Knopf, Alison. “MMR vs. Austism: A False Choice.” The Brown University Child and Adolescent Behavior Letter, April 2015 Supplement, Vol. 31: 1-2. Academic Search Complete. Web. 28 October 2015. The link between childhood vaccinations and autism is unfounded and can be proven by a plethora of research. MMR vs Autism: A False Choice, written by Alison Knopf, sets out to show the importance of vaccinating children. Not only does the article explain the importance, but it also debunks the myth of the link to autism. Knopf explains, how measles can be a deadly disease. As less parents are vaccinating their children, they can no longer rely on “herd immunity”. The lack of vaccinations can be linked to a direct fear of autism. However, with the
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What do Measles, Jenny McCarthy, and Autism have in common? Each one of those things can be linked to vaccines or vaccinations. As with most things today we turn to the world wide web for information on a variety of different things, how to renovate your house, what types of cleaners will get out certain types of stains, what are the symptoms of this disease or that ailment. The question of whether or not to vaccinate your children also falls into this category. With the large number of unqualified celebrities now speaking out about why not to vaccinate your children there has been a reduction in parents choosing to vaccinate their children.
However, in recent times we know that it is also a genetic factor and environmental factor which brings this upon babies. Matsuzaki states, “ genetic and environmental factors play a major role in the development of autism. However, most cases are idiopathic, and no single factor can explain the trends in the pathology and prevalence of autism. At the time of this writing, autism is viewed more as a multifactorial disorder” (Matsuzaki). At the time of the MMR vaccine was being distributed to children it was the age that autism shows most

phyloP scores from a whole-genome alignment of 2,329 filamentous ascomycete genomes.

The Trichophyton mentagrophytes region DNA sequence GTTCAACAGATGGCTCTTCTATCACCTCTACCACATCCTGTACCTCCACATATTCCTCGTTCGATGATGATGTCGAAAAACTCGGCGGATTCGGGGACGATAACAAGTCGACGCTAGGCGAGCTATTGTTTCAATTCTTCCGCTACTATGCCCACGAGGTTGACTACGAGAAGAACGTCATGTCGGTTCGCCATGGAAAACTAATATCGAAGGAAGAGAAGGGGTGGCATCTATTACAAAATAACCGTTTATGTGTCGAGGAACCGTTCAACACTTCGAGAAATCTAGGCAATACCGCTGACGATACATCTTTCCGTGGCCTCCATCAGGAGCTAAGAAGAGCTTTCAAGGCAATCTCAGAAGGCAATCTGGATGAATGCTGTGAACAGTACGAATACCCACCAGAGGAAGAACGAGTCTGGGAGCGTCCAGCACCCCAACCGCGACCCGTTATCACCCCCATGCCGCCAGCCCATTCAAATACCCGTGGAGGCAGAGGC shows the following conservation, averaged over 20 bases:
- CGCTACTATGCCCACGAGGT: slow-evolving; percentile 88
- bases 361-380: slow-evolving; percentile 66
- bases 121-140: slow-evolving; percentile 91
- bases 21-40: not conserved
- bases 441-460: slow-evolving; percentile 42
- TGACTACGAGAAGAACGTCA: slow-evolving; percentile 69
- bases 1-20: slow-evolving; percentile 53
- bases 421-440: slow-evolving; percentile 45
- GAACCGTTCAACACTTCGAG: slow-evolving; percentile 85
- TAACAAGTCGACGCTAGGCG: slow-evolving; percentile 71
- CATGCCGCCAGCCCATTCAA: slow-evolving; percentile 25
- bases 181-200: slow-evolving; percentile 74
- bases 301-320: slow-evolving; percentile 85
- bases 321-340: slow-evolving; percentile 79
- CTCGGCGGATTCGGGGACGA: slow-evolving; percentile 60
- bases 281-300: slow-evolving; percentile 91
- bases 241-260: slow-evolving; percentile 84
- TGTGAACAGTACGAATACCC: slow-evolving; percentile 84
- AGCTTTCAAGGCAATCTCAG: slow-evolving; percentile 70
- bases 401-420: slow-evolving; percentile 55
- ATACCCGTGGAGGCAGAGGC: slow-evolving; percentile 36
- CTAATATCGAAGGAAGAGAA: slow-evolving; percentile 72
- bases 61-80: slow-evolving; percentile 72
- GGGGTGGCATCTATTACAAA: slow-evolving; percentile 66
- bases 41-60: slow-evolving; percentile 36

In her article she says “unvaccinated people can spread the measles to babies who are to young to be vaccinated and to children who cannot be vaccinated due to medical reasons “. Also she says to her readers “Since the MMR vaccine is only 97 percent effective, vaccinated people are at risk as well.” These facts and examples help the reader understand more about why Amy feels parents should vaccinate their children and also gives meaning to why they should follow-through with
On the other hand, according to Daniel Salmon, “Compulsory vaccination has contributed to the enormous success of US immunization programs”, so if this is can be taken as fact, then how can vaccinations be causing autism and other disorders (Salmon)? There are many other social variables that could be contributing to the rise in children being diagnosed with autism. Age in pregnancy has been on the rise for many years, and with a rise in age also increases the chance in giving birth to a child with autism. Another variable could be all of the processed foods we eat nowadays. Because of that, one of our founding principles is “respecting minority interests” and that usually involves the majority to bear part of the costs of the minority’s behavior.